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Feasibility of Real-Time Ultrasound for Pudendal Nerve Block in Patients with Chronic Perineal Pain
  1. Ayman Rofaeel, M.D.,
  2. Philip Peng, M.B.B.S., F.R.C.P.C.,
  3. Ihab Louis, M.D. and
  4. Vincent Chan, M.D., F.R.C.P.C.
  1. Department of Anesthesia, Toronto Western Hospital, University of Toronto, Toronto, Canada.

Abstract

Background and Objectives: Compared with conventional fluoroscopic-guided pudendal nerve block, ultrasonography has potential advantages for visualizing anatomical landmarks such as the internal pudendal artery and nerve, the sacrospinous and sacrotuberous ligaments, and local anesthetic spread. We examined the clinical utility of performing pudendal nerve block under real-time ultrasound guidance.

Methods: Seventeen patients were studied. With the patient lying prone, a 2 to 5 MHz curved array ultrasound probe was placed at the level of the ischial spine to capture the transverse view of the ischial spine, the sacrospinous and sacrotuberous ligaments (SSL and STL), the internal pudendal artery (confirmed with color Doppler), and the pudendal nerve. A 22-gauge needle was advanced under real-time ultrasound guidance to reach the pudendal nerve in the plane between the STL and SSL. Following confirmation of spread of dextrose 5% solution in the interligamentous plane, a mixture of 5 mL 0.25% bupivacaine with 1:200,000 epinephrine and 40 mg Depo-Medrol (Pharmacia & Upjohn, Kalamazoo, MI) was injected. Assessment included the ease of identification of anatomical structures and local anesthetic spread with ultrasound, and the degree of sensory block in the perineum.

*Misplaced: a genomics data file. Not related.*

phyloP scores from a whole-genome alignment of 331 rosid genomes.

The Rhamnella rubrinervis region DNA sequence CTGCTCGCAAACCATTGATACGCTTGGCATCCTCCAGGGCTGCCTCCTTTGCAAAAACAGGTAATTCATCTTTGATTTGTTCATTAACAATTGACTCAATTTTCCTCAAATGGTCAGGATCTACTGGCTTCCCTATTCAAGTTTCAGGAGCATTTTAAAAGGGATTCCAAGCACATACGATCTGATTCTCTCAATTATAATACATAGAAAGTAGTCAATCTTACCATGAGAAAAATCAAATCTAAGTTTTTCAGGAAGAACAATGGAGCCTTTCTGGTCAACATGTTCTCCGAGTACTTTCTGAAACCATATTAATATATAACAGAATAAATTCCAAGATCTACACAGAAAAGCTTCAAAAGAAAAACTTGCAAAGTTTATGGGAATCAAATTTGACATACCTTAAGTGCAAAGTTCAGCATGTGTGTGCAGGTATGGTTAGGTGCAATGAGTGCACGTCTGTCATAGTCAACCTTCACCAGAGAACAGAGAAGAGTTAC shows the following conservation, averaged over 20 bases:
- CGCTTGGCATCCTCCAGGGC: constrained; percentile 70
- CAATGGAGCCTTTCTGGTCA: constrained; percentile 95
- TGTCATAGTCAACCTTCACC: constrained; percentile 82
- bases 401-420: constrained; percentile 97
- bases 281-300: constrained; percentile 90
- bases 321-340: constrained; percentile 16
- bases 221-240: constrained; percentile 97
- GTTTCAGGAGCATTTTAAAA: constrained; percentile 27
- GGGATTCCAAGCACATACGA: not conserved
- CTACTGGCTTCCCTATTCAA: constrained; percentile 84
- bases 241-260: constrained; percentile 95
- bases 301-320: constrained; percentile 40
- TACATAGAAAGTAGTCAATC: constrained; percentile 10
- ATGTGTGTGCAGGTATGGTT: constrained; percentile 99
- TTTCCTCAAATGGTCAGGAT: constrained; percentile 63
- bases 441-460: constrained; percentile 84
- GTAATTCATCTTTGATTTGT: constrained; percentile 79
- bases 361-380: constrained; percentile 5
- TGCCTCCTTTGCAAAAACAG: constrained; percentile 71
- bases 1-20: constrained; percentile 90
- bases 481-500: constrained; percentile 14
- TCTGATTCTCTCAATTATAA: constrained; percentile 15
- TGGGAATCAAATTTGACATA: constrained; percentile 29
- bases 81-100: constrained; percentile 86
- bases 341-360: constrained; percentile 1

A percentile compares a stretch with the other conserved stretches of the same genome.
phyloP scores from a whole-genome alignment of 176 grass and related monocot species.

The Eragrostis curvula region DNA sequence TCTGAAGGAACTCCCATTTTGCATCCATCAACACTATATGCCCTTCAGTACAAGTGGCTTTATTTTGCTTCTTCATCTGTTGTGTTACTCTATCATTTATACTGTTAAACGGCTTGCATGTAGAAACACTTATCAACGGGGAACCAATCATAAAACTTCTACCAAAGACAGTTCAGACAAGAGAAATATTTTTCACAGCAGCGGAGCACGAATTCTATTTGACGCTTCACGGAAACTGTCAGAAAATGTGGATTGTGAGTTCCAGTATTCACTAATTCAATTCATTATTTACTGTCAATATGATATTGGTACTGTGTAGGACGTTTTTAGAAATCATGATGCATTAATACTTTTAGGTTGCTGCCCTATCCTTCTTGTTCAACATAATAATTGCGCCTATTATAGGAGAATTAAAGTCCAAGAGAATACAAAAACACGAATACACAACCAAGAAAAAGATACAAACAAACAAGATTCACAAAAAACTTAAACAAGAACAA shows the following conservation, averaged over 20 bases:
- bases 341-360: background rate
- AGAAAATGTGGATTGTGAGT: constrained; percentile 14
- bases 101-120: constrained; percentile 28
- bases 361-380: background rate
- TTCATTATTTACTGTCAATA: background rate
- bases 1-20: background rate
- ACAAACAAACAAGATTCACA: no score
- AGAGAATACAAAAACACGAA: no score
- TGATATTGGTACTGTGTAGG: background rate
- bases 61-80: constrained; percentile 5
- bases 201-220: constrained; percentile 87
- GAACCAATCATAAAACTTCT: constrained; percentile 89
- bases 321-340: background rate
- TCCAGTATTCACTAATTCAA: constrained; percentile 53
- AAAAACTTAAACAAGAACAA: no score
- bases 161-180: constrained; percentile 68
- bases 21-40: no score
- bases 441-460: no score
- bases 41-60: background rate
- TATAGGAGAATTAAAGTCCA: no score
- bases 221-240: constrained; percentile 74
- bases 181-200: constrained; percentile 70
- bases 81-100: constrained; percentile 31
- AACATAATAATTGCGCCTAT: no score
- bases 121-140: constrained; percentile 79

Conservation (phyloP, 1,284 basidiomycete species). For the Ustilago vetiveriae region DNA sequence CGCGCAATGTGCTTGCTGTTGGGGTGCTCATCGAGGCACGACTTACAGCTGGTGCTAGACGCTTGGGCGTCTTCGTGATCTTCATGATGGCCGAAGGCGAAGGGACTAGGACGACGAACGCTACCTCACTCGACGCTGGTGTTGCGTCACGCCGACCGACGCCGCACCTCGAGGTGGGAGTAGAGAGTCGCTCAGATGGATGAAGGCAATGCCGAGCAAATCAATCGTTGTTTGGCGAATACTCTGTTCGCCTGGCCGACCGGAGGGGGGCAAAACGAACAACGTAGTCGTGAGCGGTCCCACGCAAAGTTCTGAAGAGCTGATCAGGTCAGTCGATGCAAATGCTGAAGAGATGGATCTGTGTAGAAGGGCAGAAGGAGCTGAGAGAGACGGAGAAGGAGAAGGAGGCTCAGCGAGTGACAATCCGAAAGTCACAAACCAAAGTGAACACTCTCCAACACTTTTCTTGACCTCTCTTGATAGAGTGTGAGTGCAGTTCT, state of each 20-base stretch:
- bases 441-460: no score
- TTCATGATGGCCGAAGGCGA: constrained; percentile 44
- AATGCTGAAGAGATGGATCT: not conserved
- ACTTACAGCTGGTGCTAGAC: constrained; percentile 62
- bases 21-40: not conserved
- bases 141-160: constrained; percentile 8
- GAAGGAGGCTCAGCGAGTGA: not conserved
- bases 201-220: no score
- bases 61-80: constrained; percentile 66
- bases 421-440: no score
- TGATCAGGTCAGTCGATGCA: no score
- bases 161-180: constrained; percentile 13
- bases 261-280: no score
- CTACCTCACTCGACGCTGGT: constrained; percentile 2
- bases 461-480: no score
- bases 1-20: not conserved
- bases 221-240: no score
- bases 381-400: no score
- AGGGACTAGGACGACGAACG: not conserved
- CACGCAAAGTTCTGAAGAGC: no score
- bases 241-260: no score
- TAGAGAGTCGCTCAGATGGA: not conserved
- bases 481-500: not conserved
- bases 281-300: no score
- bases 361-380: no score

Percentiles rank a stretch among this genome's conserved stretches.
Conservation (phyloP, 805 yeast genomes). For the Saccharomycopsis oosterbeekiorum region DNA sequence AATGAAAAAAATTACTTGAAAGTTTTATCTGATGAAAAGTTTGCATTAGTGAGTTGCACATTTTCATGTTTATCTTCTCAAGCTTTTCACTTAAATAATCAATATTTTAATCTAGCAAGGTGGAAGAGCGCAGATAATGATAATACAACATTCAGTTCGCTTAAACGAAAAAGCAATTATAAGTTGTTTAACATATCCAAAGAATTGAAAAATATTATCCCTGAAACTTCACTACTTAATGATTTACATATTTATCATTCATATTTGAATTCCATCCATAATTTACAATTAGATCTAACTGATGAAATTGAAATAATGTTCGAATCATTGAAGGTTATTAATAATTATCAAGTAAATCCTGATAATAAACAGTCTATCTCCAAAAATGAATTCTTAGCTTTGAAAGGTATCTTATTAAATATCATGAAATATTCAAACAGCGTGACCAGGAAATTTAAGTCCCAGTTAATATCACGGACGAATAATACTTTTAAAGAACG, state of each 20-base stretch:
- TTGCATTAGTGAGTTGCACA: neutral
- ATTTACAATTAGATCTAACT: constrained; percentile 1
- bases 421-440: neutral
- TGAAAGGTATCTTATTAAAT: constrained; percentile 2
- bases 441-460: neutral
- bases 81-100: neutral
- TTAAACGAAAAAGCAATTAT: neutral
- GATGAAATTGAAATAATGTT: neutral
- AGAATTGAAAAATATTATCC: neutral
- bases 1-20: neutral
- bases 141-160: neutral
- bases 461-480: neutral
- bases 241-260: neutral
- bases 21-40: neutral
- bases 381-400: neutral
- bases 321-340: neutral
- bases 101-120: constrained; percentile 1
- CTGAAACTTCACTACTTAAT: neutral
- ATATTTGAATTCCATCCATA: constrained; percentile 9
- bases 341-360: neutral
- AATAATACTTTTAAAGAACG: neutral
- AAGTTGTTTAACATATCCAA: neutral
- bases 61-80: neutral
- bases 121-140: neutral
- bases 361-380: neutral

Results: The ischial spine, SSL, STL, internal pudendal artery, and pudendal nerve were easily identifiable with ultrasound in the majority of patients. Local anesthetic spread was seen as a hypoechoic collection around the nerve and expanding between the STL and SSL. All patients developed perineal sensory block following the procedure.

Conclusions: Pudendal nerve block at the ischial spine level can be reliably performed under real-time ultrasound guidance.

  • Pudendal neuralgia
  • Pudendal nerve
  • Ultrasound

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Footnotes

  • Reprint requests: Philip Peng, M.B.B.S., F.R.C.P.C., Department of Anesthesia, McL 2-405, Toronto Western Hospital, 399 Bathurst Street, Toronto, Ontario M5T 2S8, Canada. E-mail: philip.peng{at}uhn.on.ca

  • Source of funding: Institutional. Equipment Support: Philips Medical System (Bothell, WA). This study was presented in part at the 2006 ASA Annual Meeting, October 17, 2006, Chicago, IL (Abstract 1579).

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